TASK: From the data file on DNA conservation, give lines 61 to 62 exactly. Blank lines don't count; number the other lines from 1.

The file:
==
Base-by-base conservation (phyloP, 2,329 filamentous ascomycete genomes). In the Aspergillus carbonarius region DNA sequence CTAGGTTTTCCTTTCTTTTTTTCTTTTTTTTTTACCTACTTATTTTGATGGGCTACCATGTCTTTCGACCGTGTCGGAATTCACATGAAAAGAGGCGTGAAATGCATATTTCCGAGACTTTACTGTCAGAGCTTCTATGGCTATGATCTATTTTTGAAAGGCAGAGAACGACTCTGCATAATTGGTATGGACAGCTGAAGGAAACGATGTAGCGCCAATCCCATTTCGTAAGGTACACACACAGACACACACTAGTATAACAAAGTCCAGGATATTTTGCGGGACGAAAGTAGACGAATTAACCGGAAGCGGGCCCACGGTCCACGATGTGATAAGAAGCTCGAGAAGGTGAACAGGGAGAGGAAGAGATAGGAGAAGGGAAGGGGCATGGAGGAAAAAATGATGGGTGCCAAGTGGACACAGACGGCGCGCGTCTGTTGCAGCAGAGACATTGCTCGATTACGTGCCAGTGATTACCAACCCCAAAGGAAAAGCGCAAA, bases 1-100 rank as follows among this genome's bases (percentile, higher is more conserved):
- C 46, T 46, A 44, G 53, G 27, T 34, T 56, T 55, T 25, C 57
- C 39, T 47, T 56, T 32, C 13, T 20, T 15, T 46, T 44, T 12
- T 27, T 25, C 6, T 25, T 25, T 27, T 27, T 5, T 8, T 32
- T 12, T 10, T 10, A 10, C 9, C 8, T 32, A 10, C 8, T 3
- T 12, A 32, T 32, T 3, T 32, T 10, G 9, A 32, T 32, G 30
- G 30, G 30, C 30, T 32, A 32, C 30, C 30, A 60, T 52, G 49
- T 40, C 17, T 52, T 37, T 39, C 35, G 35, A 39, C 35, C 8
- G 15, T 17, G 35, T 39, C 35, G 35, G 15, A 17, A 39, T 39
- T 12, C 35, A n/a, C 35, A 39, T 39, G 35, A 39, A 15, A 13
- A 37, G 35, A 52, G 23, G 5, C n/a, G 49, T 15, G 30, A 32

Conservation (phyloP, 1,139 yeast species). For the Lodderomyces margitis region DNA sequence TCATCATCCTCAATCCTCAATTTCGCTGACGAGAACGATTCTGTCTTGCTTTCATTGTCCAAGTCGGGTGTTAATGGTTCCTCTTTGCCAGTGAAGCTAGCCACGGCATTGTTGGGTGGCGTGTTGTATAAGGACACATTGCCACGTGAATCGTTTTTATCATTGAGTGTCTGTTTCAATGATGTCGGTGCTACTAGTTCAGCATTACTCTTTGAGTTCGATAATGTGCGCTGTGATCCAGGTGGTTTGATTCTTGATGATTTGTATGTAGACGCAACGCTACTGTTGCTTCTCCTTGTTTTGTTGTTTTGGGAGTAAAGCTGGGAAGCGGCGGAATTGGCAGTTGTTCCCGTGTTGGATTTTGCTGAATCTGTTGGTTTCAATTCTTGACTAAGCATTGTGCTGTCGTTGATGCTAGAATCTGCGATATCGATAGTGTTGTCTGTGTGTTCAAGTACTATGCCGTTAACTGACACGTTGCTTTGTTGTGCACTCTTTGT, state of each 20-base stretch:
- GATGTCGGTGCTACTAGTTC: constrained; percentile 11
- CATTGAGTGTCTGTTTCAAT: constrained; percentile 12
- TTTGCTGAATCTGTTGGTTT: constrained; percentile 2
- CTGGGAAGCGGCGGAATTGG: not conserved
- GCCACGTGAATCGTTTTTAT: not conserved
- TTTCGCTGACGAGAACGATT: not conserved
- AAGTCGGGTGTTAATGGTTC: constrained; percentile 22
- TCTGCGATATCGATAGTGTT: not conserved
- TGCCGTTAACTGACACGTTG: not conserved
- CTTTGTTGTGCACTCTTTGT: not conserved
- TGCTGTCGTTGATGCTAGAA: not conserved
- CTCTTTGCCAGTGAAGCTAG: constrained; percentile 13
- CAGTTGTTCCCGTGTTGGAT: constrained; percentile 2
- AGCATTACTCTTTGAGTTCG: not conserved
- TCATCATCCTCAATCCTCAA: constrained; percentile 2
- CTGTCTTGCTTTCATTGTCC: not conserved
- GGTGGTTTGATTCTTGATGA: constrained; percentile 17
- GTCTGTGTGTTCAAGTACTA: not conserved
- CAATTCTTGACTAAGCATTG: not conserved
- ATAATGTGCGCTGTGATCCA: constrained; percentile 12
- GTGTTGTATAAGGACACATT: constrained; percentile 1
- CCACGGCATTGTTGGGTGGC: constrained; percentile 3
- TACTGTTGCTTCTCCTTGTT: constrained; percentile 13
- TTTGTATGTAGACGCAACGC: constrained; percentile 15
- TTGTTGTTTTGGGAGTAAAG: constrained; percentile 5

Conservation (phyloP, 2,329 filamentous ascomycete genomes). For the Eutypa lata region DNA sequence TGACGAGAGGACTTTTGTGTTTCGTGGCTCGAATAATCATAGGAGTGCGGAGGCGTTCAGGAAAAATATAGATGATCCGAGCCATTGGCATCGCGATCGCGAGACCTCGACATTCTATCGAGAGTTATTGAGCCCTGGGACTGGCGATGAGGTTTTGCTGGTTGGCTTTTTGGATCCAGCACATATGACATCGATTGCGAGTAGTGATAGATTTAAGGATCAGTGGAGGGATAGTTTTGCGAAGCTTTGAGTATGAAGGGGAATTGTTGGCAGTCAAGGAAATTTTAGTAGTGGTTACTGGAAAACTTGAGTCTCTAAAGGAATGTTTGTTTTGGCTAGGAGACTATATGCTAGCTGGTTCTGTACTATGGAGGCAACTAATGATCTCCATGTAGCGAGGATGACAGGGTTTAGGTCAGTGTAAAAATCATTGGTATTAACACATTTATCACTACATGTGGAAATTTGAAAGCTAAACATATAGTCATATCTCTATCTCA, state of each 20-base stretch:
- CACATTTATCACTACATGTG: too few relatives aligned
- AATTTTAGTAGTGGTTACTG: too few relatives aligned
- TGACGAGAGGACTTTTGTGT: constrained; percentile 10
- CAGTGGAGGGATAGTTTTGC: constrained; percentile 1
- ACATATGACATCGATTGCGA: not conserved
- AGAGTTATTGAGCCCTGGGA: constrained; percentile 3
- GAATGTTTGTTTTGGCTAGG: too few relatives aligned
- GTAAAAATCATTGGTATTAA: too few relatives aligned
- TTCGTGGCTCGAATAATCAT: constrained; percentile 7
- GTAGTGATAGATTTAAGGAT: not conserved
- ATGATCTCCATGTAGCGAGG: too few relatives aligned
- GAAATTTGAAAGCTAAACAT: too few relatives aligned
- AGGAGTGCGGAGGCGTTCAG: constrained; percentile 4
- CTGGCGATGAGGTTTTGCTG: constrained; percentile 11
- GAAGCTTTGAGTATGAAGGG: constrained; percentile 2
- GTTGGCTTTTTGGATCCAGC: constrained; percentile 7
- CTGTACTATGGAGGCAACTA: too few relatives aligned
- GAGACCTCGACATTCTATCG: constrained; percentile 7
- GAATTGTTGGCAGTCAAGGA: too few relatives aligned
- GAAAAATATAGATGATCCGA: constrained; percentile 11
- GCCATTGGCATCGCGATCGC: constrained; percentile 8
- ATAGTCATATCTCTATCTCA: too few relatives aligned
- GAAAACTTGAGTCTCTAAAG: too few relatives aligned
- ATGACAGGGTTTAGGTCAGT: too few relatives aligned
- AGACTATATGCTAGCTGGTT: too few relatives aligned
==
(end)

- GAAAACTTGAGTCTCTAAAG: too few relatives aligned
- ATGACAGGGTTTAGGTCAGT: too few relatives aligned